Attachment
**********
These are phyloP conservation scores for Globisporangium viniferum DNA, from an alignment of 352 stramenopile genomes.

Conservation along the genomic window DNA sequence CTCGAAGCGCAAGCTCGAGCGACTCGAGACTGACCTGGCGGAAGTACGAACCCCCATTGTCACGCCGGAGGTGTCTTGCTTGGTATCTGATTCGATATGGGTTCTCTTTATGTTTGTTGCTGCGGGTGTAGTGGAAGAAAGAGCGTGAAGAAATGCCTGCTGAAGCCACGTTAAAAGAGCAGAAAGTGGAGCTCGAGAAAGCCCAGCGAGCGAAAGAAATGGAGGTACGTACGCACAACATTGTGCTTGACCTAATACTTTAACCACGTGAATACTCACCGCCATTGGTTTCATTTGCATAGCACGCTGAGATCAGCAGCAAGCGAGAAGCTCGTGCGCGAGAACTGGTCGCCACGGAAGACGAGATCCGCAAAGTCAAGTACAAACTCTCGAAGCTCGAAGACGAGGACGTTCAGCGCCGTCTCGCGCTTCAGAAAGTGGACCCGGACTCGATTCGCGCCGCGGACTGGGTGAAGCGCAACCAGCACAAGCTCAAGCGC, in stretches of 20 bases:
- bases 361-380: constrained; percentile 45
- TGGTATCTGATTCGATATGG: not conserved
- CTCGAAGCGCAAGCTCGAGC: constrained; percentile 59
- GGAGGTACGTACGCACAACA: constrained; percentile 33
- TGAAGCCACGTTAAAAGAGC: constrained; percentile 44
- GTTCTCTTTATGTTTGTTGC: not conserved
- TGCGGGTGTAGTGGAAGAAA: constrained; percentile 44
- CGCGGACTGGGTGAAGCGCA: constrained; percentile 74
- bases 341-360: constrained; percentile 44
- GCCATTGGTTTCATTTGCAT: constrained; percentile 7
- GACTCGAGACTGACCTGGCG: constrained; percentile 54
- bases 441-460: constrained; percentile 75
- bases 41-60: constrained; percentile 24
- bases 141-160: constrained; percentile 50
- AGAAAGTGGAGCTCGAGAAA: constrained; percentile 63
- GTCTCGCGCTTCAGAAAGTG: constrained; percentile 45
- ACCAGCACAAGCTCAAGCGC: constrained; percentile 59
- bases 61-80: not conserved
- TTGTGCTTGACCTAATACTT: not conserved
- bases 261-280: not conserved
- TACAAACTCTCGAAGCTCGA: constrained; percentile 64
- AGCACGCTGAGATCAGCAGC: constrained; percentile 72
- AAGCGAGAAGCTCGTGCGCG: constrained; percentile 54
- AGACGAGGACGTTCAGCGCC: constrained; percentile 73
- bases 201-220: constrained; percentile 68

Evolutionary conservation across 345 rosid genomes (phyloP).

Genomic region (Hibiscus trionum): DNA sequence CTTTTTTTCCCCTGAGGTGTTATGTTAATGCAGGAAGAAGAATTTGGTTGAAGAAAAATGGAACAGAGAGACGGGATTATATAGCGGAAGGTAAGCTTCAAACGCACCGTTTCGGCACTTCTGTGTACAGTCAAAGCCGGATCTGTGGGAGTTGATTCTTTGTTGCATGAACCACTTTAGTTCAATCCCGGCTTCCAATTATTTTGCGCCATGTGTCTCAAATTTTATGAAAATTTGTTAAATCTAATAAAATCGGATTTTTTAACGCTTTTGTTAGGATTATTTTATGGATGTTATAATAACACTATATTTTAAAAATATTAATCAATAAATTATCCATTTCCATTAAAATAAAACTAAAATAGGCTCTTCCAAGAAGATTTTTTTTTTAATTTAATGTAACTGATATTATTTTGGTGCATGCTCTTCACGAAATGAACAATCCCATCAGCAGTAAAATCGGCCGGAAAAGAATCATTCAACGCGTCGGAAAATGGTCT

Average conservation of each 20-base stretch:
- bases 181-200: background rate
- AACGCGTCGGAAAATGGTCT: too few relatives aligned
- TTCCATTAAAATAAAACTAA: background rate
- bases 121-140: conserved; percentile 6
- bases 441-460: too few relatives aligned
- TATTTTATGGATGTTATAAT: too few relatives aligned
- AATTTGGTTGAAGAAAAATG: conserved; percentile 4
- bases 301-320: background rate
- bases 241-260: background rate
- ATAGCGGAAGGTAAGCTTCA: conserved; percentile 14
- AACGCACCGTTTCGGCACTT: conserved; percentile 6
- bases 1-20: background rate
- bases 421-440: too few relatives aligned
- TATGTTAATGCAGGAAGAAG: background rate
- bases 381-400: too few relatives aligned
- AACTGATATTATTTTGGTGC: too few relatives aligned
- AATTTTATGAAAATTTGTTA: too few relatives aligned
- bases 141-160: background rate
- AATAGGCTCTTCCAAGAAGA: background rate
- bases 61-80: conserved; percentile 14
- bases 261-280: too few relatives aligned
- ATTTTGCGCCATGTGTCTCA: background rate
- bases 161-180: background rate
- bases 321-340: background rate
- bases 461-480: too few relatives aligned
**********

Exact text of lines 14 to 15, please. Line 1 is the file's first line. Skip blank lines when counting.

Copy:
- bases 441-460: constrained; percentile 75
- bases 41-60: constrained; percentile 24